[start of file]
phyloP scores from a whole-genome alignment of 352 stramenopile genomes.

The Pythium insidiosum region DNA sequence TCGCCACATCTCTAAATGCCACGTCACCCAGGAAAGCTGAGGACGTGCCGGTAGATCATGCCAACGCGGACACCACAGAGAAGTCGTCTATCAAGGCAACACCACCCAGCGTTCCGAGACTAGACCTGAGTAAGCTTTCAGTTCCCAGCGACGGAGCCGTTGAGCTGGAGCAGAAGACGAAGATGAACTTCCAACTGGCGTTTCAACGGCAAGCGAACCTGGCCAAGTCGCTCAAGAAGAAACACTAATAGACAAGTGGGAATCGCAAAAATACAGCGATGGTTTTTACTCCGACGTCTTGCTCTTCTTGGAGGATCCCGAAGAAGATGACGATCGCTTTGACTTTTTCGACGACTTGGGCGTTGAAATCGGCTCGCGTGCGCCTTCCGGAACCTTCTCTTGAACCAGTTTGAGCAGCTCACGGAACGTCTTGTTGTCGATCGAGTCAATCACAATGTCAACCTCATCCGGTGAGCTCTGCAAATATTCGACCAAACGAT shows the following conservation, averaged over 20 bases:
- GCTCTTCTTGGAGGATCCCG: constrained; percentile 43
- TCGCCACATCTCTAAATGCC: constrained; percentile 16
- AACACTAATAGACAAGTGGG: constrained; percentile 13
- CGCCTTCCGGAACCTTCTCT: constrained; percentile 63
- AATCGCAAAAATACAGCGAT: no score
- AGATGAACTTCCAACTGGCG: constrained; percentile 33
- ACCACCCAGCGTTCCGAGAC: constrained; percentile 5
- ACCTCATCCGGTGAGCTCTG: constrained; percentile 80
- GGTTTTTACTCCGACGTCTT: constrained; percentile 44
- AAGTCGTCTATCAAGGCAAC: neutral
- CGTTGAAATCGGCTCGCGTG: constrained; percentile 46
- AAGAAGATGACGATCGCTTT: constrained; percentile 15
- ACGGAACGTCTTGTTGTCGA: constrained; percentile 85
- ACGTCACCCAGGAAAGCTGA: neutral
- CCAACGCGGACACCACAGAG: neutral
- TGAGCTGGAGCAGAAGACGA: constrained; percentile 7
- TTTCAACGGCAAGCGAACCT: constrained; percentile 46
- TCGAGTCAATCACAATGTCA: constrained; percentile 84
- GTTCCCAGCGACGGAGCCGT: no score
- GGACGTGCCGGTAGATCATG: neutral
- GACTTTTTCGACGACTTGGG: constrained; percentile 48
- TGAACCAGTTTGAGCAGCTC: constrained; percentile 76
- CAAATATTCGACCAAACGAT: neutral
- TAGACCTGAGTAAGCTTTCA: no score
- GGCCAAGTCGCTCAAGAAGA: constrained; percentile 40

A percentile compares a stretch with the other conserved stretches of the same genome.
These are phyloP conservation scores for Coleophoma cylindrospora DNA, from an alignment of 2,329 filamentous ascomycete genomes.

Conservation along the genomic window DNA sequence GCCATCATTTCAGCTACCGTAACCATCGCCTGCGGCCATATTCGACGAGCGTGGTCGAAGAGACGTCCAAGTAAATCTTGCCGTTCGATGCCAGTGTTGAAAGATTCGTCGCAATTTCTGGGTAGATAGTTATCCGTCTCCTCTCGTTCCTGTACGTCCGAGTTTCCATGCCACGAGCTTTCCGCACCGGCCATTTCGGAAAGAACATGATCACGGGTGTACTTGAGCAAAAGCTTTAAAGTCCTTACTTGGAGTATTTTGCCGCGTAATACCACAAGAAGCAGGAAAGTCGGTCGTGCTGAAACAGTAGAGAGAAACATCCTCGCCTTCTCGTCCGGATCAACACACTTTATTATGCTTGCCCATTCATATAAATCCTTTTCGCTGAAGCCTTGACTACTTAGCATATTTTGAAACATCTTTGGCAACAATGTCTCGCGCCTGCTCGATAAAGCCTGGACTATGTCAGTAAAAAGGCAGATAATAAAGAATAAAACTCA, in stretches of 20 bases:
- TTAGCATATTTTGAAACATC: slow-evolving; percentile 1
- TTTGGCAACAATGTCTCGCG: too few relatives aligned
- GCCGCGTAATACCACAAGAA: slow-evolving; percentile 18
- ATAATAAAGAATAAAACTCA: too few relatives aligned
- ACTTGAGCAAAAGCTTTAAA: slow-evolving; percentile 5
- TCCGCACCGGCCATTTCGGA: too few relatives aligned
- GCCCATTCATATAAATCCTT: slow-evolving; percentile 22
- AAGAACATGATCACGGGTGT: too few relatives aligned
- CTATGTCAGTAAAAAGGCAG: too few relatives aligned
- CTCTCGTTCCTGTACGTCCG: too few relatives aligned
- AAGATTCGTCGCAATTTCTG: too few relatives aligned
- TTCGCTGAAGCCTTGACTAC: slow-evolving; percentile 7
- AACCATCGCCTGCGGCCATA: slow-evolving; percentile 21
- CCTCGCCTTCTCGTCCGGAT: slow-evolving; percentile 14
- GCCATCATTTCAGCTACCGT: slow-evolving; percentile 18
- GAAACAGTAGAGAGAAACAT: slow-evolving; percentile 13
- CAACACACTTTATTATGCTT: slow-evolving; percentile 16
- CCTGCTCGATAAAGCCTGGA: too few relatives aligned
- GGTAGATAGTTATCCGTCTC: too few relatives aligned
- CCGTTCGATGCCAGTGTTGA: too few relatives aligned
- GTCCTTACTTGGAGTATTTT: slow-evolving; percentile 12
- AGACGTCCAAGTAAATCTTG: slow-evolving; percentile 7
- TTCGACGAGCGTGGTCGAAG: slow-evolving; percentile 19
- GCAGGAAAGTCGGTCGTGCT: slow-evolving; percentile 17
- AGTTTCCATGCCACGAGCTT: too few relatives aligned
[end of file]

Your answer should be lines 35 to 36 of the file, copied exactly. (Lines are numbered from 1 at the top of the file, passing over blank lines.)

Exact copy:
- ACTTGAGCAAAAGCTTTAAA: slow-evolving; percentile 5
- TCCGCACCGGCCATTTCGGA: too few relatives aligned